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BHP CEO meets SA stakeholders in key meetings

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Australian executives from BHP have flown into South Africa to assure investors that they had good intentions as the company pursues its $39 billion (R741bn) bid for the Johannesburg and London listed Anglo American, following a strong rebuff of the offer by labour unions, government officials and other key stakeholders.

File picture: Reuters, Dado Ruvic, illustration

AUSTRALIAN executives from BHP have flown into South Africa to assure investors that they had good intentions as the company pursues its $39 billion (R741bn) bid for the Johannesburg and London listed Anglo American, following a strong rebuff of the offer by labour unions, government officials and other key stakeholders.

The board of Anglo American rejected the bid by BHP a fortnight ago, saying it undervalued the company, but also opposed to the pre-condition that requires that Anglo American Platinum (Amplats) and Kumba Iron Ore to be spun off.

In the past week, BHP said it would remain listed in South Africa and also highlighted that Kumba and Amplats will retain their JSE listings under the proposed acquisition.

“The high-powered delegation from BPH held a series of meeting in South Africa, mainly to reassure everyone that the company has good intentions as it pursues the acquisition of Anglo,” said a mining industry source.

“They want to be in control of the perceptions that had started to go sideways and creating sideshows after negative comments from the government and from the labour sector.”

BHP CEO Mike Henry. File picture

The BHP delegation that flew to South Africa at the end of last week included CEO Mike Henry.

During the brief stay in Johannesburg, Henry and his team reportedly met the Mineral Resources and Energy Minister Gwede Mantashe, investment advisers, some shareholders in Anglo American, and executives from some fund management companies.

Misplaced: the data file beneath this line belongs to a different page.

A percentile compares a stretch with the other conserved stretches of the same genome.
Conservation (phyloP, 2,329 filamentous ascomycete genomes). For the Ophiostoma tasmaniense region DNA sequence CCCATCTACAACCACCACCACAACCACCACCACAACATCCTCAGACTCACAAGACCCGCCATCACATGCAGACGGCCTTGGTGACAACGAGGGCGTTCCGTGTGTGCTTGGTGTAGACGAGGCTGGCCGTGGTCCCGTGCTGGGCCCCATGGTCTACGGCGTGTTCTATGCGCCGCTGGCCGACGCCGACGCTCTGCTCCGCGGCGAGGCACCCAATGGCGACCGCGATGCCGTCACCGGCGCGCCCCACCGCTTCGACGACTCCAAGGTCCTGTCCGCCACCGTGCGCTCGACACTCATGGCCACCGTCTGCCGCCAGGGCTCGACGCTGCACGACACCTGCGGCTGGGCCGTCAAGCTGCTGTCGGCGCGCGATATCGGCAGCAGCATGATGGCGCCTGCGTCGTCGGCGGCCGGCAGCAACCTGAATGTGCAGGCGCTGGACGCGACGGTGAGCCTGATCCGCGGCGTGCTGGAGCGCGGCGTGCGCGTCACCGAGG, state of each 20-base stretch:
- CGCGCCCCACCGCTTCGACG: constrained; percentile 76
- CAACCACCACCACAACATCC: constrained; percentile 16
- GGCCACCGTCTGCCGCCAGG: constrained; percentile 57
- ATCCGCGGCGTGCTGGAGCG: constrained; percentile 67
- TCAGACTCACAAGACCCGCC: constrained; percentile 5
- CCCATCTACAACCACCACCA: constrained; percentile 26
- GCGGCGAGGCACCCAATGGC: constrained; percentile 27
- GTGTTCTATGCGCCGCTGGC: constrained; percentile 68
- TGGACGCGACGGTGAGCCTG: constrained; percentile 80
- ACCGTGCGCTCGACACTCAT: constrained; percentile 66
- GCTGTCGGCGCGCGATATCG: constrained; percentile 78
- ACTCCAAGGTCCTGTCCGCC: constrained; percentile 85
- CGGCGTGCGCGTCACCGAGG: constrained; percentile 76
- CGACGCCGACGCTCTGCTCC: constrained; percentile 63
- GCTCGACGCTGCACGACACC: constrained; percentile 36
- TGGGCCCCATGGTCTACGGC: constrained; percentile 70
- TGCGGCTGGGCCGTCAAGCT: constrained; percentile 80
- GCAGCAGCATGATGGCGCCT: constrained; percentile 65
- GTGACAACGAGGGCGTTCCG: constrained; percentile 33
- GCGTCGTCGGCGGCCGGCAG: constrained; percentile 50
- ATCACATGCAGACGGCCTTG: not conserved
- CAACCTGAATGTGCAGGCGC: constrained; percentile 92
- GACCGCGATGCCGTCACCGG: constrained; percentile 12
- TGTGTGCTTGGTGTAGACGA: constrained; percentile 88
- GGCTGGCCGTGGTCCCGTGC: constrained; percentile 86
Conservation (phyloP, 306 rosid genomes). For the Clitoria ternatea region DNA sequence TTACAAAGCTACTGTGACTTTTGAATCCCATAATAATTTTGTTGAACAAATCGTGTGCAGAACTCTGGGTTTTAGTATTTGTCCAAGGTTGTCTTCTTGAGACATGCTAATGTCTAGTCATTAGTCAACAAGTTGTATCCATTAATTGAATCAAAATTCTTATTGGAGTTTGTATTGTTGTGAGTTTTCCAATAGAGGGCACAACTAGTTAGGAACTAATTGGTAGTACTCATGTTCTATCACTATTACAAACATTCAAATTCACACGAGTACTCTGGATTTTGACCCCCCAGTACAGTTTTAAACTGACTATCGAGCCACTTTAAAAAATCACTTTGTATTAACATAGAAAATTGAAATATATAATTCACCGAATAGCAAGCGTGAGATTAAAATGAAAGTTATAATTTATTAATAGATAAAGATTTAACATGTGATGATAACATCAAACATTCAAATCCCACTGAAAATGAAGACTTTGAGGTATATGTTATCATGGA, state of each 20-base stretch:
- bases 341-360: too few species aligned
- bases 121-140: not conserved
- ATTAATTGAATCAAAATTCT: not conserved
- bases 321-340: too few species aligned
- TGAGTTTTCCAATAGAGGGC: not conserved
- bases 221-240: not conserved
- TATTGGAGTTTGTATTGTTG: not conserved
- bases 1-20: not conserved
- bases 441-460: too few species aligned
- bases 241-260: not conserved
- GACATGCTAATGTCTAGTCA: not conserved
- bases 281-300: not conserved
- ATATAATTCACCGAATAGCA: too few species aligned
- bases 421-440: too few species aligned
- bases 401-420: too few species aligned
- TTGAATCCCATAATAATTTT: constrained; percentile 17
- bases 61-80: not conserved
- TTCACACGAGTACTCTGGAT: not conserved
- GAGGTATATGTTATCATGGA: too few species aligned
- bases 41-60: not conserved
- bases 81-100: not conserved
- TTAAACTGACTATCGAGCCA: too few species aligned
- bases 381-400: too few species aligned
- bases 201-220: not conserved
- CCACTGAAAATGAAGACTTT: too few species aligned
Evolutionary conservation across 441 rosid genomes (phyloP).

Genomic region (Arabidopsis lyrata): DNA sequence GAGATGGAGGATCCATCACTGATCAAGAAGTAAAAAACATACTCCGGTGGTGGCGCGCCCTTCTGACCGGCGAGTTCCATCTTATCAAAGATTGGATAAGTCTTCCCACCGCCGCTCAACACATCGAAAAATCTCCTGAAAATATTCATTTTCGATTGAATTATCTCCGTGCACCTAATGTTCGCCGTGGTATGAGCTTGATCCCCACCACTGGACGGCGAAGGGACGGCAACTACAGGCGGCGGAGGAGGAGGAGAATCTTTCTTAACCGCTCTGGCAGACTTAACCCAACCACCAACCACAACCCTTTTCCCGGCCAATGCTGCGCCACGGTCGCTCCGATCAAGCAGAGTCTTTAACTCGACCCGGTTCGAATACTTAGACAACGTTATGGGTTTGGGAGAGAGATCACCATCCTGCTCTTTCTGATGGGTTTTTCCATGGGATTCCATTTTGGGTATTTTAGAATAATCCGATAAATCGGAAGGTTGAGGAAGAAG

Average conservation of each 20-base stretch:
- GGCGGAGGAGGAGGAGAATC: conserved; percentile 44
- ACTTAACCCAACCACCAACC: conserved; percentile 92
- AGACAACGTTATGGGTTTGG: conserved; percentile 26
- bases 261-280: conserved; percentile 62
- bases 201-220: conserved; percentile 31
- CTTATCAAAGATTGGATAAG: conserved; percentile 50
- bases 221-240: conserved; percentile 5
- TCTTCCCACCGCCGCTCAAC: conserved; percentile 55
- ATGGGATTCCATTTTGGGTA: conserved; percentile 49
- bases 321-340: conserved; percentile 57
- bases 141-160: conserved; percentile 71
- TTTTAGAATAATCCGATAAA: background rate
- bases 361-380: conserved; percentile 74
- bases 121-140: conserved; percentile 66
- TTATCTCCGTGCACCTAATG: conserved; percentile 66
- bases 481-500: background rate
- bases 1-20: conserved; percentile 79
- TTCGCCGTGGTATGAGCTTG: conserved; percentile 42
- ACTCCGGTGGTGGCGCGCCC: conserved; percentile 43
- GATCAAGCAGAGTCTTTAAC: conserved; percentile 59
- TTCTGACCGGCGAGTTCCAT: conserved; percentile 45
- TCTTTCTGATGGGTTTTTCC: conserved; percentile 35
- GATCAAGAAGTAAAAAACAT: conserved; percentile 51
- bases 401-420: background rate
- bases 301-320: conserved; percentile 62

Last week, BHP rebuffed sentiment that conditions to its bid were a no-confidence vote in South Africa as it sought to exclude the South African-focused units of Anglo American.

The Australian resources giant has until May 22 to make a firm offer for Anglo American under regulatory rules.

But it is the visit to South Africa that has shown the company’s strong pursuit and belief that Anglo’s copper operations will add clout to its production capacity and “profile as a future-proofed metals” miner.

“Henry is very serious about the acquisition but he does not want to show that he is being desperate and aggressive,” explained another source who was privy to the developments.

“So he is taking things in a more modest manner. That’s why he came to South Africa, basically to plug the holes that were emerging in the narrative and to get the buy-in of key stakeholder.”

Shares in BHP traded 0.28% stronger at R521.30 on the JSE on Friday, while Anglo American was also firmer by 0.93% at R621.84 per share.

After the rejection by Anglo American’s board, analysts were of the view that BHP could “potentially restructure” its offer to accommodate the concerns of key South African stakeholders and regulators.

This comes as there are likely to be rival offers from Glencore, Rio Tinto and other large resource companies, as well as from some sovereign wealth funds.

“In our view, the new offer could reach the equivalent of GBP 29/sh to reflect Anglo American’s value. This satisfies AAL shareholders, and at the same time is good for Amplats and Kumba shareholders,” said Bob Brackett, analyst at Bernstein Societe Generale.

“BHP shareholders would also benefit by getting 40% attributable copper production growth which offers long-term value and potential re-rating due to higher composition of copper in the portfolio.”

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